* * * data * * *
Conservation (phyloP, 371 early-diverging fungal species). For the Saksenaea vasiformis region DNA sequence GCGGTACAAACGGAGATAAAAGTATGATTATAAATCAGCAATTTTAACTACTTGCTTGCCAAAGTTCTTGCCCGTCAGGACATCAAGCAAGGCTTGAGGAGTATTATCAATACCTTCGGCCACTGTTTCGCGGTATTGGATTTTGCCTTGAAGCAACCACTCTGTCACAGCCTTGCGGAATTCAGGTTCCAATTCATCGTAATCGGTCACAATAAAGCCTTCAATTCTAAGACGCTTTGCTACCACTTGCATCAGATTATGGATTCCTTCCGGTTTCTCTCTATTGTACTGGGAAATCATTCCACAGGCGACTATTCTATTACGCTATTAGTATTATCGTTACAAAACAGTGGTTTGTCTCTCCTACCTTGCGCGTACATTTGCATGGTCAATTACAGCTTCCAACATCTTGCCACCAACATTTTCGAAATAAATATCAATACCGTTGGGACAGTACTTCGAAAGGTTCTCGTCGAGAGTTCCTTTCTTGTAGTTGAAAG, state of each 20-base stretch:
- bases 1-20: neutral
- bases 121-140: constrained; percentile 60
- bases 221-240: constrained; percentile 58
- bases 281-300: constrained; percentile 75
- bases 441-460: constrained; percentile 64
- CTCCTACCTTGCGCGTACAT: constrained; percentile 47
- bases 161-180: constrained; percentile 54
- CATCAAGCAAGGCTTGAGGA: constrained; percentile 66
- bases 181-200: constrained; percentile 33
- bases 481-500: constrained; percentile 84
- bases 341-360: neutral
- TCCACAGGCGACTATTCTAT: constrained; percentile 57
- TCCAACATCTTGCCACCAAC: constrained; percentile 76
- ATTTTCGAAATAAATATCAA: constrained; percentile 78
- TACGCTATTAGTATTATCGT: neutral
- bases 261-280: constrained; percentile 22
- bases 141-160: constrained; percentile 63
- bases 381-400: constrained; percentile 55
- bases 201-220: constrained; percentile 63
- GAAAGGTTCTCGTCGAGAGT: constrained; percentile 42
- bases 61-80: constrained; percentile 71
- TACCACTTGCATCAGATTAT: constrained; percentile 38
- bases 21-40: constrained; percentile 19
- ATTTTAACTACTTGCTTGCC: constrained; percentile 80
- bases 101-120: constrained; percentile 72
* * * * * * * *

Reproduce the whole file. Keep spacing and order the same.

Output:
Conservation (phyloP, 371 early-diverging fungal species). For the Saksenaea vasiformis region DNA sequence GCGGTACAAACGGAGATAAAAGTATGATTATAAATCAGCAATTTTAACTACTTGCTTGCCAAAGTTCTTGCCCGTCAGGACATCAAGCAAGGCTTGAGGAGTATTATCAATACCTTCGGCCACTGTTTCGCGGTATTGGATTTTGCCTTGAAGCAACCACTCTGTCACAGCCTTGCGGAATTCAGGTTCCAATTCATCGTAATCGGTCACAATAAAGCCTTCAATTCTAAGACGCTTTGCTACCACTTGCATCAGATTATGGATTCCTTCCGGTTTCTCTCTATTGTACTGGGAAATCATTCCACAGGCGACTATTCTATTACGCTATTAGTATTATCGTTACAAAACAGTGGTTTGTCTCTCCTACCTTGCGCGTACATTTGCATGGTCAATTACAGCTTCCAACATCTTGCCACCAACATTTTCGAAATAAATATCAATACCGTTGGGACAGTACTTCGAAAGGTTCTCGTCGAGAGTTCCTTTCTTGTAGTTGAAAG, state of each 20-base stretch:
- bases 1-20: neutral
- bases 121-140: constrained; percentile 60
- bases 221-240: constrained; percentile 58
- bases 281-300: constrained; percentile 75
- bases 441-460: constrained; percentile 64
- CTCCTACCTTGCGCGTACAT: constrained; percentile 47
- bases 161-180: constrained; percentile 54
- CATCAAGCAAGGCTTGAGGA: constrained; percentile 66
- bases 181-200: constrained; percentile 33
- bases 481-500: constrained; percentile 84
- bases 341-360: neutral
- TCCACAGGCGACTATTCTAT: constrained; percentile 57
- TCCAACATCTTGCCACCAAC: constrained; percentile 76
- ATTTTCGAAATAAATATCAA: constrained; percentile 78
- TACGCTATTAGTATTATCGT: neutral
- bases 261-280: constrained; percentile 22
- bases 141-160: constrained; percentile 63
- bases 381-400: constrained; percentile 55
- bases 201-220: constrained; percentile 63
- GAAAGGTTCTCGTCGAGAGT: constrained; percentile 42
- bases 61-80: constrained; percentile 71
- TACCACTTGCATCAGATTAT: constrained; percentile 38
- bases 21-40: constrained; percentile 19
- ATTTTAACTACTTGCTTGCC: constrained; percentile 80
- bases 101-120: constrained; percentile 72